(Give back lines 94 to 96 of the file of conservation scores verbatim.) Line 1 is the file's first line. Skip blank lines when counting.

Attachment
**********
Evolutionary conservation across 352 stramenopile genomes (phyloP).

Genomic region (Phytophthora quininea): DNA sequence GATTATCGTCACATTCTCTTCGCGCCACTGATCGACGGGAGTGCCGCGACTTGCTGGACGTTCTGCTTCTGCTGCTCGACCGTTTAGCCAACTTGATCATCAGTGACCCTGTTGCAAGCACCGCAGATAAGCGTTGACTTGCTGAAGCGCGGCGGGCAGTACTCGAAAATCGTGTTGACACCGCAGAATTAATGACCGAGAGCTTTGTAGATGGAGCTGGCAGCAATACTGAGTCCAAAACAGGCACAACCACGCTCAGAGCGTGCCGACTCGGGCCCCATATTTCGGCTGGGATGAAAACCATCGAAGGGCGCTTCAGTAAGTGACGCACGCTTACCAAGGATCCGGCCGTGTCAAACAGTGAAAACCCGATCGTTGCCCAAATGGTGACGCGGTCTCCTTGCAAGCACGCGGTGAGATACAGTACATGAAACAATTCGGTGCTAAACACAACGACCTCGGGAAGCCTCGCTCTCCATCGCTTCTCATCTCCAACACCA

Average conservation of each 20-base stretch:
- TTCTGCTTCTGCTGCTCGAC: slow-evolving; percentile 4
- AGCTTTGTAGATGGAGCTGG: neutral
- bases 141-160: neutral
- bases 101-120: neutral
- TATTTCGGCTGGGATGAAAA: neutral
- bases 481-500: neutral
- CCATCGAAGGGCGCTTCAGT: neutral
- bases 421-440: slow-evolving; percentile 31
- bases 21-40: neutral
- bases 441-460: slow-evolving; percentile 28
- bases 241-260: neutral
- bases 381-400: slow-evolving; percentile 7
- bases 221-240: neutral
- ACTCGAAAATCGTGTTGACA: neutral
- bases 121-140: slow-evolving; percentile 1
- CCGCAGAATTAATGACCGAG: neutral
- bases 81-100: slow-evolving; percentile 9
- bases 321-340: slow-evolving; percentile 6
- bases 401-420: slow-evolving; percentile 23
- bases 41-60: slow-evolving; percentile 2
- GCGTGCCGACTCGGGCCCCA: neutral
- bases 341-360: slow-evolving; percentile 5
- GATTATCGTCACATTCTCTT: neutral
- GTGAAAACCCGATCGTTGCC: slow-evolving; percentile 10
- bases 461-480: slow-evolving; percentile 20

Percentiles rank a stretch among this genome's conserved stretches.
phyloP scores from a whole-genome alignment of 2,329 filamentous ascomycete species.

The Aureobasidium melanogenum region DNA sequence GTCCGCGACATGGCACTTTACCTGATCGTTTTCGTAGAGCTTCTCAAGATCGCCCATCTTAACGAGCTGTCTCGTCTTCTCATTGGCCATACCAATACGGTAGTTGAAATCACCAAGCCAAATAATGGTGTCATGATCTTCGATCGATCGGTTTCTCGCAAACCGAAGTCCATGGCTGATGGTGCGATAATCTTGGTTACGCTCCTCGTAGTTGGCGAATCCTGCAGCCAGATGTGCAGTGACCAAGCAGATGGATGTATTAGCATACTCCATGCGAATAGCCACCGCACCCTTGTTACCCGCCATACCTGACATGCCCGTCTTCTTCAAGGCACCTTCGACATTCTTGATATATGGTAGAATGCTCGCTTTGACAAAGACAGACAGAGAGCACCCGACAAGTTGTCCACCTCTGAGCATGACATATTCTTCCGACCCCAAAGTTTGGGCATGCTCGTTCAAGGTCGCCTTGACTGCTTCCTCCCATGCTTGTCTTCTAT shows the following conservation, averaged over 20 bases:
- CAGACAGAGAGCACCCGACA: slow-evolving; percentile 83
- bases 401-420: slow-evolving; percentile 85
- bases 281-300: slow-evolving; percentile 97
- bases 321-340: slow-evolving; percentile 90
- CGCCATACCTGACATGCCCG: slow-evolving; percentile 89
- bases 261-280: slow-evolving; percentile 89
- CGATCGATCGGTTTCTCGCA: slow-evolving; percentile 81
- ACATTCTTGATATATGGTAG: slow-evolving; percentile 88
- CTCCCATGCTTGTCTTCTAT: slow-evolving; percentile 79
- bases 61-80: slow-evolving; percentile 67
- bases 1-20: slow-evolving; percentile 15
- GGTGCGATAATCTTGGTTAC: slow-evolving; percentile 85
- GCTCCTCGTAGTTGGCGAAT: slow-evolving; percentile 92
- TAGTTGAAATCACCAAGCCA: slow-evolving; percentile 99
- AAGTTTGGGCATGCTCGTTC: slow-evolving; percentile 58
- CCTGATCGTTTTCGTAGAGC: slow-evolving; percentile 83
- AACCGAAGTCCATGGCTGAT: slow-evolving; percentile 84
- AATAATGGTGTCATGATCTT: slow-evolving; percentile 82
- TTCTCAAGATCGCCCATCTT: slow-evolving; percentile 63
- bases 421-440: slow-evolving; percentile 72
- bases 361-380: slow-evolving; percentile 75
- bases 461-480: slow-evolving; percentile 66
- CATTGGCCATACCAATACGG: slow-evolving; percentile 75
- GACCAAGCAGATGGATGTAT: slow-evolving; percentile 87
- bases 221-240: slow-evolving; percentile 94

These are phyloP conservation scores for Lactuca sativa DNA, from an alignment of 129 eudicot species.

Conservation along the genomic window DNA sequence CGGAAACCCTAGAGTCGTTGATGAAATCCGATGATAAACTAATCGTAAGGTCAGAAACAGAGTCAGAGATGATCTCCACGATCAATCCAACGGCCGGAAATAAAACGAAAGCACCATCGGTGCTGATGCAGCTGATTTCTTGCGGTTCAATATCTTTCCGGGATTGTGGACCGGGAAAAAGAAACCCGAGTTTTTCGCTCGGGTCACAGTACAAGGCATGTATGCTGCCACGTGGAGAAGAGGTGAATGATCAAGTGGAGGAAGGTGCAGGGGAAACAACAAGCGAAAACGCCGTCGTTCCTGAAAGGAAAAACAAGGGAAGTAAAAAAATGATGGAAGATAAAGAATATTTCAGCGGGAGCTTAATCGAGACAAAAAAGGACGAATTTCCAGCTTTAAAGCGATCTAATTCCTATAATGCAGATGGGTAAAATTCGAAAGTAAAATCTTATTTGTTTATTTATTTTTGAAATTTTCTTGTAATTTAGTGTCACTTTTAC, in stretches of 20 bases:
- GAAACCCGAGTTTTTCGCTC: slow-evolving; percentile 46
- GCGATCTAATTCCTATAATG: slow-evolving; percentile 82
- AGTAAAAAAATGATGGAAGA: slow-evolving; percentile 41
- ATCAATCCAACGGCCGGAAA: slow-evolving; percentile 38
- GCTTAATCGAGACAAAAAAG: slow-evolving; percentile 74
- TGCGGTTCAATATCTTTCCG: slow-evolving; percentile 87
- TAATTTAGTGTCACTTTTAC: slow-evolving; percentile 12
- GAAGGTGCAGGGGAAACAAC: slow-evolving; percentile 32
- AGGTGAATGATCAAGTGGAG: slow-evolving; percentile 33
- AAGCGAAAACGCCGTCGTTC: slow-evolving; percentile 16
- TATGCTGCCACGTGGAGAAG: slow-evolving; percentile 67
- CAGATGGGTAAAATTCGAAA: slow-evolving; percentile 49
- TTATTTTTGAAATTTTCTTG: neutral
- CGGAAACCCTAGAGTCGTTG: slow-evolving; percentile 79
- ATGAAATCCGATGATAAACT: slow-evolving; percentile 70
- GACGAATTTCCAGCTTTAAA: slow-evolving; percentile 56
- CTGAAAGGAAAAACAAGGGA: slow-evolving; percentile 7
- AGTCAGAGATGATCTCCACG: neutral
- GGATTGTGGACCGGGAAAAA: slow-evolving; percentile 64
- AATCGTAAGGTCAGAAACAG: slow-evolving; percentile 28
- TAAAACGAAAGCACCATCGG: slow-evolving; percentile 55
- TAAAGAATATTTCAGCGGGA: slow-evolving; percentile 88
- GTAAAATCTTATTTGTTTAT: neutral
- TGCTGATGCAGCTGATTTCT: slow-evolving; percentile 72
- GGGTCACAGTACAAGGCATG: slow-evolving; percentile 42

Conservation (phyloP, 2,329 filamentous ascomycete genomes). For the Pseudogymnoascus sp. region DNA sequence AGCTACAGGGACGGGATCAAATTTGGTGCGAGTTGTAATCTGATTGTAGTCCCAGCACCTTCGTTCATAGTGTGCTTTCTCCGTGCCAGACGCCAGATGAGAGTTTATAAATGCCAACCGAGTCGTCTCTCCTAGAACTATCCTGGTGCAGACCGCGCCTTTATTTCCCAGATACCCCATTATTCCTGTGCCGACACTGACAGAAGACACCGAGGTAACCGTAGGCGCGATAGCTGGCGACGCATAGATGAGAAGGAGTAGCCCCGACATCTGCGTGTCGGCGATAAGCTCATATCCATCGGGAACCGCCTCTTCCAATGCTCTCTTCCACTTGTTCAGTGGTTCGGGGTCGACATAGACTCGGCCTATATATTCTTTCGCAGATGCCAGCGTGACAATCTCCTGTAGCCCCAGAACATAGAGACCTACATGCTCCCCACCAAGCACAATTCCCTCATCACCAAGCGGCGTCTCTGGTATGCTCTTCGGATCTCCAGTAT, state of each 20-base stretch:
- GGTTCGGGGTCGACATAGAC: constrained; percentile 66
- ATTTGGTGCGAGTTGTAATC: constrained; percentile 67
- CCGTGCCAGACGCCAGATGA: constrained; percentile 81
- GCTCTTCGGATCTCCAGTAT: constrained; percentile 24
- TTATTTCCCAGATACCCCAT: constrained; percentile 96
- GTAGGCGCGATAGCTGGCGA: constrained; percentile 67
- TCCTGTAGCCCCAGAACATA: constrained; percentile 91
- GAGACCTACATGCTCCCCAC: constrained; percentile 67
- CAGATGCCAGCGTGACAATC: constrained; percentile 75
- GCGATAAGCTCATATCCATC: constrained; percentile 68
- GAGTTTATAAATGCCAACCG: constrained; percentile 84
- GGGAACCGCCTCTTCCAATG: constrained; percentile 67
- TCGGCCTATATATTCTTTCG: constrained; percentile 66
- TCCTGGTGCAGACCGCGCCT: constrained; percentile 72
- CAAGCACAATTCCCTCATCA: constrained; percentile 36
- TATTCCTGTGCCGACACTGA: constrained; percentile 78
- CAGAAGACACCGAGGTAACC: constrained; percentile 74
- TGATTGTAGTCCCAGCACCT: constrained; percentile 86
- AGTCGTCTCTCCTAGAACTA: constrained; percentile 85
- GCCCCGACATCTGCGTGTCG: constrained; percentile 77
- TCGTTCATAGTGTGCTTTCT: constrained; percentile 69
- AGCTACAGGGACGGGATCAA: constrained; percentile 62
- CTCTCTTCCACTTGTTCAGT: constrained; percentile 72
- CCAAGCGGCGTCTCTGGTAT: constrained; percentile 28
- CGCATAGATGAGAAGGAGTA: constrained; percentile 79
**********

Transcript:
- GCGATAAGCTCATATCCATC: constrained; percentile 68
- GAGTTTATAAATGCCAACCG: constrained; percentile 84
- GGGAACCGCCTCTTCCAATG: constrained; percentile 67